RALEIGH – Everyone is talking about rising prices. Gas. Lumber. Dogecoin. But these trending spikes join the perennial champion in cost inflation — healthcare prices — that Americans have come to know all too well. Notably, some of the leading reasons for the inflation in medical bills can be attributed to the same factor driving cryptos to the moon: artificial scarcity.
And it’s government regulations and overly empowered crony bureaucracies that enforce that artificial scarcity, and thus the resulting price inflation, here in North Carolina through a legal regime known as Certificate of Need legislation. A basic, relatable example: cronies and bureaucrats decide how many MRI machines ought to be in your county and who can have them. The stakeholders with control over MRI permission slips via the power of pull are essentially crowned gatekeepers of the market, naturally blocking out competition by refusing approval of new MRI resources. THAT is why your bill for an MRI scan is as expensive as it is, upwards of $1200-$1500 in some cases.
This problem spreads through the healthcare industry, and certain lawmakers are waging a battle to tear down this antiquated regime, break up the state enforced monopolies on healthcare resources, and let those resources grow and prices come down. The Carolina Journal highlights bills seeking to do just that in the N.C. General Assembly, but the fighting the lobbyists won’t be easy:
“[…] Jordan Roberts, government affairs associate at the John Locke Foundation, told Carolina Journal that Senate Bill 462 looks the most promising. That legislation would increase the dollar amount threshold health facilities must spend on various equipment and capital expenses before they are subject to a CON review. The bill ties that amount to inflation.
That bill also creates a deadline for CON holders to complete construction projects. Projects that cost more than $50 million must be started within four years, and facilities that cost less than $50 million must be started within two years.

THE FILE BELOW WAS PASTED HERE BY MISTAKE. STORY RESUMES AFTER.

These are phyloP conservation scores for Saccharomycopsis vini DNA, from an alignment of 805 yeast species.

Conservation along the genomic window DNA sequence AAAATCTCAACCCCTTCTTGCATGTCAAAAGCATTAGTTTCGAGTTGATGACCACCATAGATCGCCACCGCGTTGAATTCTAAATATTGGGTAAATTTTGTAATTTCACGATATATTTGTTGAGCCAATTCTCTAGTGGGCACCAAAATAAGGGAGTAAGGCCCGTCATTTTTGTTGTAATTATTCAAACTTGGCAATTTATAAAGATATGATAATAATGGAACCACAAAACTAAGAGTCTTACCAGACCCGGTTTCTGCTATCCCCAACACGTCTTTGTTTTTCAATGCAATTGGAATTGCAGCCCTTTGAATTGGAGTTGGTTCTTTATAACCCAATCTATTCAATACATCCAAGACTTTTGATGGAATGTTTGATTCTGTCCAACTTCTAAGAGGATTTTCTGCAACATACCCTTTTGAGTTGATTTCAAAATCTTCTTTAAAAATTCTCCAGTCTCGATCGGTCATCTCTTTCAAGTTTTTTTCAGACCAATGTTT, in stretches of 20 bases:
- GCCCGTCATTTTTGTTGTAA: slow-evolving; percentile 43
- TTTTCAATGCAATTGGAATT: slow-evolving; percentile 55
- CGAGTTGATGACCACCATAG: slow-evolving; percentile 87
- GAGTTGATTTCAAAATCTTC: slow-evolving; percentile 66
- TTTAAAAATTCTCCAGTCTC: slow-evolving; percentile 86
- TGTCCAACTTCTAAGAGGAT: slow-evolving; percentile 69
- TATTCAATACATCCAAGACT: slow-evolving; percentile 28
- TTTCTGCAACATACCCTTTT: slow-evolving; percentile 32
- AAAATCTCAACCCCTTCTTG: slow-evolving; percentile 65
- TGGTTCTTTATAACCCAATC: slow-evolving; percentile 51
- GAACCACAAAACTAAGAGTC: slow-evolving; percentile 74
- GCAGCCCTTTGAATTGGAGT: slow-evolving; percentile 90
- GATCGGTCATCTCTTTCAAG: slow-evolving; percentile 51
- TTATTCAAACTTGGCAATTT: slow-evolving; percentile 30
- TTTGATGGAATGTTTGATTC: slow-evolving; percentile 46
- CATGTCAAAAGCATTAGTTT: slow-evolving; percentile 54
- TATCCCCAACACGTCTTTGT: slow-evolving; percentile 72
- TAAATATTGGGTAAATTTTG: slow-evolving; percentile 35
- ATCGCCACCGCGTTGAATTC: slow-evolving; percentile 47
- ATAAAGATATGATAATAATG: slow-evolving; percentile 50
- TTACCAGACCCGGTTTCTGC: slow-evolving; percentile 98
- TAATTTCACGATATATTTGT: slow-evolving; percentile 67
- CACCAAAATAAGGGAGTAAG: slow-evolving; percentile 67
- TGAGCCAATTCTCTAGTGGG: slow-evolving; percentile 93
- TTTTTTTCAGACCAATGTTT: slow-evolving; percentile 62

Roberts said some companies obtain the CON licenses and then “squat” on them to keep competition out.
“I think [SB 462] is a welcome reform and has the best chance of passing,” he said.
On the other end of the spectrum, Senate Bill 309 and companion legislation House Bill 410 look to repeal CON laws completely in North Carolina. Roberts said those types of bills have been filed before and are met with great resistance.
“That is very unlikely to get passed,” he said. “The hospital lobbying group would fight tooth and nail from it ever getting a hearing.” […]”
The language of the bills reforming CON laws demonstrate just how complicated and arbitrary this regime is. In essence, medical providers need a permission slip to provide YOU healthcare, and there are only a limited number.
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Think of the absurd costs involved in securing an official taxi medallion in New York City; now apply that to your healthcare. That is what CON represents, and exactly why it should be repealed. The reason why it has not been repealed already, after years of futile attempts by select lawmakers and stakeholders, falls entirely within the realm of crony lobbies protecting market share. It comes at the expense of you and me, and the doctor trying to offer lower cost MRIs to help patients, but can’t because the cabal doesn’t want the competition.
Learn more about the history of CON laws, and how other states have learned their lesson and repealed them, here.